Monday, April 27, 2015
(Yes: I do know that there's no compelling reason for me to blog about books as I get them. But I enjoy doing it, and it makes me feel productive, so I plan to keep at it.)
These are all comics; they were all on sale; and they're all things I wanted to spend my own money on, even though in about half of the cases I've spent my own money on them at least once already. So that's a recommendation, I guess.
Ray Fawkes's funny all-ages series Possessions is back with a long-awaited fourth volume, The Final Tantrum, in which Gurgazon the Unclean has broken free of his bondage and is free to actually try to destroy the world and eat everyone. See my reviews of the second and third volumes for more details, but this is a great, fun series with wonderful dialogue.
Love And Rockets: New Stories Vol. 7 would have been out last summer if it followed the planned annual publication, but art doesn't always happen on schedule. But the new book from Jaime and Gilbert Hernandez is now here, and I have it.
Sweatshop collects a miniseries about a legacy strip-comics creator and his staff from about a decade ago: it's written and partially drawn by Peter Bagge, with contributions from a bunch of other artists as well.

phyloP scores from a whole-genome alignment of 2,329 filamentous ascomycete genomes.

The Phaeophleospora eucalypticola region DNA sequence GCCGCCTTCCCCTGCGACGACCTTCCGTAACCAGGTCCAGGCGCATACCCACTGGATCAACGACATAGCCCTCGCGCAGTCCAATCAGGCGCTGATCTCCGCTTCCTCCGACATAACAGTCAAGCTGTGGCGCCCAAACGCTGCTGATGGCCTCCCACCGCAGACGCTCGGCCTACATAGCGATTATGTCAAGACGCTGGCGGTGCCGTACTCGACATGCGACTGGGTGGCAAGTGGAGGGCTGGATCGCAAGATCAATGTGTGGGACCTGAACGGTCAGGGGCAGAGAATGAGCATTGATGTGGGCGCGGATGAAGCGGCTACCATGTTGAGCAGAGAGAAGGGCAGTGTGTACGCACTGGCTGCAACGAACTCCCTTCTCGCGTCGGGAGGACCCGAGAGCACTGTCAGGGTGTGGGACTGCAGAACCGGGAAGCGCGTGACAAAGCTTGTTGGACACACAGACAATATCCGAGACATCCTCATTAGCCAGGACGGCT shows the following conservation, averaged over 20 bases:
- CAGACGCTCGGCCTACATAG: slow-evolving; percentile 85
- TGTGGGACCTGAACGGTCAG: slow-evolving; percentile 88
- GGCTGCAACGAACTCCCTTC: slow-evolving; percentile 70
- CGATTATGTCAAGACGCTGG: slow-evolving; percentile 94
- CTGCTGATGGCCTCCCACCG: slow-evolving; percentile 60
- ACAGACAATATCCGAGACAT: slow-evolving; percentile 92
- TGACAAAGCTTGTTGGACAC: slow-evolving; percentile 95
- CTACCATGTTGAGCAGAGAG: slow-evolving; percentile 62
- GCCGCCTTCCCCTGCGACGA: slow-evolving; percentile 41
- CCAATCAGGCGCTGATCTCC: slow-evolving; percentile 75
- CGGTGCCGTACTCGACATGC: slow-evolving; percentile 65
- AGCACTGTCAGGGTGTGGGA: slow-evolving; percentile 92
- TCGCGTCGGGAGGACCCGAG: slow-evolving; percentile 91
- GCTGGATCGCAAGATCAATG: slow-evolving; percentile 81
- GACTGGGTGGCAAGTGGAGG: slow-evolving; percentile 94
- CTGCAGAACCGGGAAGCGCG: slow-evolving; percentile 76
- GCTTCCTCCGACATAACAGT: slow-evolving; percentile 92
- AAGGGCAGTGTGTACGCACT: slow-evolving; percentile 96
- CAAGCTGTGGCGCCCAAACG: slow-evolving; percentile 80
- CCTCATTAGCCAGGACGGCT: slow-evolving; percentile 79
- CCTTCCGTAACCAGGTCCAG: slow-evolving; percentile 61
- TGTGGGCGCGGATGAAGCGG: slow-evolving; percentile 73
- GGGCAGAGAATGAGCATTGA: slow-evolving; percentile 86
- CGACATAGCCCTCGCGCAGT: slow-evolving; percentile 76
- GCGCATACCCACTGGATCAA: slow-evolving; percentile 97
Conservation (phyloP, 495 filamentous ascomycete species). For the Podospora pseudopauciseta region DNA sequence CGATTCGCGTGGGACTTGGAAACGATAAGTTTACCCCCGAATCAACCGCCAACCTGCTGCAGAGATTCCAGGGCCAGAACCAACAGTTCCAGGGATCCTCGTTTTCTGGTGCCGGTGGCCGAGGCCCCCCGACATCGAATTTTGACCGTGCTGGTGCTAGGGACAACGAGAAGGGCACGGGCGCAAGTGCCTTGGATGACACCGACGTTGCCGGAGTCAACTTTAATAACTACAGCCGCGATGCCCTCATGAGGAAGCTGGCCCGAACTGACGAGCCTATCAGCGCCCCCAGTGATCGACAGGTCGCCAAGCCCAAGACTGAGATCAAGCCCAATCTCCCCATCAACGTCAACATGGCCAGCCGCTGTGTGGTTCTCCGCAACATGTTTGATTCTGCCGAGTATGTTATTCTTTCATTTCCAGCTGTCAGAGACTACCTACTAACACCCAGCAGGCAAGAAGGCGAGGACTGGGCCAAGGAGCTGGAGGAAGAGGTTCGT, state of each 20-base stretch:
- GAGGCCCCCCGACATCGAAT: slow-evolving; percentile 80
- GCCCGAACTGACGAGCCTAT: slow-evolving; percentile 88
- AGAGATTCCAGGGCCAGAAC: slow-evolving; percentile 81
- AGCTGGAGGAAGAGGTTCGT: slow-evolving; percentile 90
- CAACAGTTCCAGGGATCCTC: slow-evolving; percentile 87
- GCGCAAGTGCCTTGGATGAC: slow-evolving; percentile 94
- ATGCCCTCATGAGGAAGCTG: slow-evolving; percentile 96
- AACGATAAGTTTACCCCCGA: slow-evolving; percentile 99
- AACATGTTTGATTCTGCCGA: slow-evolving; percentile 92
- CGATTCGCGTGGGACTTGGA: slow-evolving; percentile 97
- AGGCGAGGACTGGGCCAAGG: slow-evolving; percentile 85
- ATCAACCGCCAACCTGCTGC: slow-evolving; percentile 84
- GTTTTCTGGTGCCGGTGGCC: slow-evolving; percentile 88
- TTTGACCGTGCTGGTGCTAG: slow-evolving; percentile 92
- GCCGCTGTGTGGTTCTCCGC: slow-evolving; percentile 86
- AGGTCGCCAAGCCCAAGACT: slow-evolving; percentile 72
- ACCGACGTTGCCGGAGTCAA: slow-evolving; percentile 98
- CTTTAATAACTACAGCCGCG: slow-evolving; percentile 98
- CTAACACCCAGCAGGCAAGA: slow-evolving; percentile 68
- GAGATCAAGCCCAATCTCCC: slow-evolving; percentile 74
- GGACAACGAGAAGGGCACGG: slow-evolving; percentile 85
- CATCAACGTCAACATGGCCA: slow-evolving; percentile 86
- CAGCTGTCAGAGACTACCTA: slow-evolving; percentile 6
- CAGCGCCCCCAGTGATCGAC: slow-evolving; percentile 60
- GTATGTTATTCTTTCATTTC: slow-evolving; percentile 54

The Shadow Master Series, Vol. 3 collects the crazy, madcap ending of the 1980s DC Comics series, written by Andy Helfer and drawn by Kyle Baker. It includes both of the annuals but does not, as I recall, actually contain a real ending -- the series was cancelled, and left a lot of balls in the air. Still: as I recall it, this was glorious, nutty fun.
Abe Sapien: Sacred Places is the fifth collection of this Hellboy/B.P.R.D. spin-off. At this point, it's written by series creator Mike Mignola with his editor Scott Allie, and this volume has several shorter related stories, each drawn by either Sebastian Fiumara and Max Fiumara.
Ronin: The Deluxe Edition is a fancy newish package for the Frank Miller and Lynn Varley story from the 1980s.
Escapo is also a fancy newish package for slightly older work: this Paul Pope story was from the late '90s, though I didn't read it then. I love the way Pope draws, and his worlds are appealingly grubby and lived-in.
And last was Zenith: Phase 1, from Grant Morrison and Steve Yeowell, collecting the first quarter of one of the great revisionist '80s superhero stories that wasn't by Alan Moore.